Generally, when the Constitution or other laws establish that people have certain rights, the state cannot infringe upon those rights, unless the state has a “compelling interest” that is deemed by the courts to be greater than the infringement on individual rights. This is a balancing act, and can sometimes lead to controversial decisions. Eminent domain is an example – we have a right to property and the state cannot seize our property, unless they have a compelling public interest in eminent domain (they need to build a highway through your property). This is meant to balance public interest with individual interest. This became highly controversial because of the Kelo vs New London case, in which the Supreme Court expanded eminent domain to include the state’s interest in maximizing its taxation.

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Jun 01 2020

Junk Science in the Courtroom

In the last 20 years I have been called to jury duty several times. Every time I was dismissed almost instantly, once I made it known that I am a professional skeptic. Apparently lawyers fear that kind of skepticism on their juries (at least one side always did). The same is true of many of my skeptical colleagues, so I am not an isolated case. Once my brother said during the process that he wrote an article on the fallibility of human memory and eyewitness testimony. His but barely hit the seat when he was dismissed.

It is unclear how best to interpret these anecdotes, but what is clear is that justice requires facts and needs to align optimally with reality. Falsehoods and pseudoscience do not generally lead to justice. It is for this reason that courtrooms have elaborate rules of evidence, and generally they work well. Even in our adversarial system, you need to use generally valid arguments, you need to back up your statements with evidence, and there are rules of admissibility. Each side provides a check on the other, as a neutral arbiter presides over the process. It is imperfect (because imperfect people are involved) but at least it has a process.

One area where this process has historically had significant problems, however, is in forensic science, and the admissibility of science itself. The main problem, as I see it, is that it is based largely on authority, in both a good and bad way. Each side is allowed to find their own experts, and they can cherry pick experts whose opinion aligns with their needs. Often a non-expert jury is then tasked with sorting it out. There are standards for which expert testimony is admissible, and this has been a controversy unto itself. Here is a good summary:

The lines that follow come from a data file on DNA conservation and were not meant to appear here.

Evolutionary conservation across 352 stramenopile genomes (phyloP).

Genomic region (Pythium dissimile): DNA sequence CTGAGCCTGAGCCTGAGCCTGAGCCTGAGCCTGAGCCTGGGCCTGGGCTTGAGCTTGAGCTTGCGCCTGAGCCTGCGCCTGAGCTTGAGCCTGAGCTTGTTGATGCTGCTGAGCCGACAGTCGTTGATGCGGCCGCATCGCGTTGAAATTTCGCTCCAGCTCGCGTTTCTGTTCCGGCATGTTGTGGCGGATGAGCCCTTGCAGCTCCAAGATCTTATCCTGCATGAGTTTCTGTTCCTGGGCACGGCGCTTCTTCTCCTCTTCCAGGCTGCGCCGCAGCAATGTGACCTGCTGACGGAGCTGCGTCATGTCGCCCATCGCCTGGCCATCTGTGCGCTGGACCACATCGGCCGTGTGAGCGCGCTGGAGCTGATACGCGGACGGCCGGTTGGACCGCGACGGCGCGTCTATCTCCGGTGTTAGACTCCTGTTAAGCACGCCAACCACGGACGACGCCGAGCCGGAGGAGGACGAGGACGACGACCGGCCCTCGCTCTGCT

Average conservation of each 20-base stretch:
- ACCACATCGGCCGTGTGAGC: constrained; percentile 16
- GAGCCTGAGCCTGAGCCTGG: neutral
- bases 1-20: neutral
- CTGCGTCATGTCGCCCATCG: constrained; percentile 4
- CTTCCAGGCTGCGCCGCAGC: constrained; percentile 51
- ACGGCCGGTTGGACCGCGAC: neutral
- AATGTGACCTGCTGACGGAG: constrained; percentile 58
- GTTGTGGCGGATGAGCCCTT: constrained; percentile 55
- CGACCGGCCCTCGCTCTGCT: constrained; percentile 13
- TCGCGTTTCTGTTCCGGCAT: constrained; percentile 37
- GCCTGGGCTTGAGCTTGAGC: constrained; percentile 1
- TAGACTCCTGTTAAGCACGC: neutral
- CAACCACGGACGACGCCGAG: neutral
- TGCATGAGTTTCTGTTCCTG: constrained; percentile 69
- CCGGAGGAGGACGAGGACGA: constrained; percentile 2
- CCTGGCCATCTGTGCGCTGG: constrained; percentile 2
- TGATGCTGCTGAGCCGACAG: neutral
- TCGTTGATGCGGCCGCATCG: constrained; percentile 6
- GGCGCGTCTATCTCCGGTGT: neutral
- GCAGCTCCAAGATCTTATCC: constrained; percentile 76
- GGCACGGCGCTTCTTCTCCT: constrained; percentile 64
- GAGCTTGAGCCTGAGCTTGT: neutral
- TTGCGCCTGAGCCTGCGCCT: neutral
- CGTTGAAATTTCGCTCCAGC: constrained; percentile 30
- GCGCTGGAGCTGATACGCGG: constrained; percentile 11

Prior to 1993, the Frye standard for admitting expert testimony was the prevailing standard for guiding federal and state courts in their consideration as to whether scientific expert testimony should be admitted at trial. Frye v. United States[1]. The Frye standard requires that the proponent of the evidence establish the general acceptance of the underlying scientific principle and the testing procedures. Notably, Frye only applies to new or novel scientific evidence. However, in 1993, following a revision to the Federal Evidence Code by Congress, the Supreme Court of the United States annunciated the new standard in Daubert v. Merrell Dow Pharmaceuticals, Inc.[2] The Daubert inquiry was meant to be flexible and focused on scientific principles and methodology, not conclusions. The Daubert opinion emphasized that the Federal Rules of Evidence governed admissibility and suggested a series of factors a court could consider, but did not establish a test per se. Under Daubert, the admissibility of expert evidence rests squarely within the discretion of the trial court judge. In contrast to FryeDaubert applies to all expert witness testimony.

This article is about the fact that Florida has reverted to the Frye standard recently. This highlights the fact that legal precedent is largely how this is sorted out, and may differ for every state and at the federal level.

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Jan 16 2020

Anti-Vaxxers Strike Back

This is going to be a long struggle, perhaps endless. Antivaxxers have been around since there have been vaccines, for over two hundred years, so there is no reason to expect they are going anywhere. Rather, we need an equally permanent anti-antivaxxer movement (otherwise known as the skeptical movement).

After the Disneyland measles outbreak, there has been political pressure to push back against antivaxxers and strengthen our vaccine requirements. This resulted, for example, in SB277 in California, a law to remove personal beliefs as a reason for vaccine exemption. The return of measles in the last few years (1,282 cases in 2019 in the US, more than 140,000 worldwide) has fueled similar push back. But the antivaxxers have not taken this lying down. They are now fired up to defend their debunked conspiracy theories and pseudoscience at the expense of public health.